It took me a few days to get used to Nicaragua, and Granada was the perfect place to ease into the culture.
First good surprise: Nicaragua is very cheap compared to Costa Rica. Everything is about half price, food, accommodation, etc. It also has a great mix of culture and outdoor experiences and the country is beautiful.
In a way, Granada reminded me of Antigua, in Guatemala: a nice colonial city, big enough to explore and small enough to walk around, the brightly painted buildings, the volcanoes around, the laid-back yet sophisticated feel and the mix of culture and natural beauty.
I spent three nights at La Casita, a small hostel on Calle Libertad. Not that the names of the streets matter here—although I find this one lovely—because locals invariably use the “media cuadra” system. When you ask for direction to, let’s say, the supermarket, instead of saying “oh, it’s on Calle 3 and Avenida 2”, they step out of whatever place they are and gesture with conviction toward the street: “See this street? Okay, not that one. Walk two blocks this way, one block that way, go up half a block and then it’s only three blocks on your left. Easy, right?”
In Granada, everything is happening around the Parque Central, La Calzada (the main pedestrian street with all the restaurants and bars) and the Atraversada (a chaotic street leading to the market). I didn’t want to eat on La Calzada, where food is overpriced and not so good (I didn’t come to Granada to eat a freaking pizza!) so I hunt for local digs. I found a great one, on Calle Atraversada: Los Bocaditos. This local eatery had it all and made gallo pinto like no other, for just $4-$5 for a full dinner.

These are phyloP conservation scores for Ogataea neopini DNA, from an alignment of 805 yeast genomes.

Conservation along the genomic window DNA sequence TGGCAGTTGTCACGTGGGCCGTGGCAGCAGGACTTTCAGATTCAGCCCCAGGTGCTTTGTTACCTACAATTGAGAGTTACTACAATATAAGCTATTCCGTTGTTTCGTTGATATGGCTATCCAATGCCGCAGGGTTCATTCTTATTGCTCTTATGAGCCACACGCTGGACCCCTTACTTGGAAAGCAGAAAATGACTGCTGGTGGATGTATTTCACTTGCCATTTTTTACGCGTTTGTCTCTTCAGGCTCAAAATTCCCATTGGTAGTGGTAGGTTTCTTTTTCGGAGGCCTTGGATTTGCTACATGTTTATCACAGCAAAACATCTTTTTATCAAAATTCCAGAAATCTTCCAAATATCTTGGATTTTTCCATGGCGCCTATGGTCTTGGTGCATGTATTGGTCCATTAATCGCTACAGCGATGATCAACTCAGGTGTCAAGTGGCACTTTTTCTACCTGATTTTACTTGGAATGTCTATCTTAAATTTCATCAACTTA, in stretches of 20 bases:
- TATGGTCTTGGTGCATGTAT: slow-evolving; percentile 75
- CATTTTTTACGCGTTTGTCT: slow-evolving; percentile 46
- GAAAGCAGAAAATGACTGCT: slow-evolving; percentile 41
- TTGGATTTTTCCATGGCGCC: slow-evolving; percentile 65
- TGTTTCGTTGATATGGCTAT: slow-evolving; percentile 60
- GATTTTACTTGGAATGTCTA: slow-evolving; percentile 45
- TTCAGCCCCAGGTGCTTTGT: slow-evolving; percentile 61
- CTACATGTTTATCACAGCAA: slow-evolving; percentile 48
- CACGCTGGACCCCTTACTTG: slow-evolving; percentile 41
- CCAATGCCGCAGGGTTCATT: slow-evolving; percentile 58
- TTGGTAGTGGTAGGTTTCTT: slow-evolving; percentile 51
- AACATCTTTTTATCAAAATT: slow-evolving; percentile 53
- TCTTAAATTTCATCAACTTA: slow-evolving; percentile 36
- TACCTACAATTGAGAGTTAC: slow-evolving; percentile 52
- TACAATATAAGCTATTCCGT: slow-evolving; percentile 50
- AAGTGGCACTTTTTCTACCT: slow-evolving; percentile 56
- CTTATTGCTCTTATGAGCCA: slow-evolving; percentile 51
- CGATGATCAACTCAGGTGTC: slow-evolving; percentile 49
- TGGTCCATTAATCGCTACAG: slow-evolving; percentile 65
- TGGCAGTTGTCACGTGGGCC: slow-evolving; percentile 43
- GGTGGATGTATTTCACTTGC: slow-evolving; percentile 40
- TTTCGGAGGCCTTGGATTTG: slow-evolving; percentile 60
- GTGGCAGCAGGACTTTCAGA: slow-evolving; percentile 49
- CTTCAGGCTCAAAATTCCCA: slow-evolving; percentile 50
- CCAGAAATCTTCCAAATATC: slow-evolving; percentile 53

From Granada, I explored Las Isletas, took a day trip to Masaya and another trip to Volcan Masaya. I walked everywhere, from the busy market to the quiet residential neighborhoods, from the tourist district to the shore of the Lake Nicaragua.
I loved it. I didn’t want to leave… but at the same time, I didn’t want to stay too long. Better leave on a good impression.
You can see the complete set of Nicaragua on Flickr.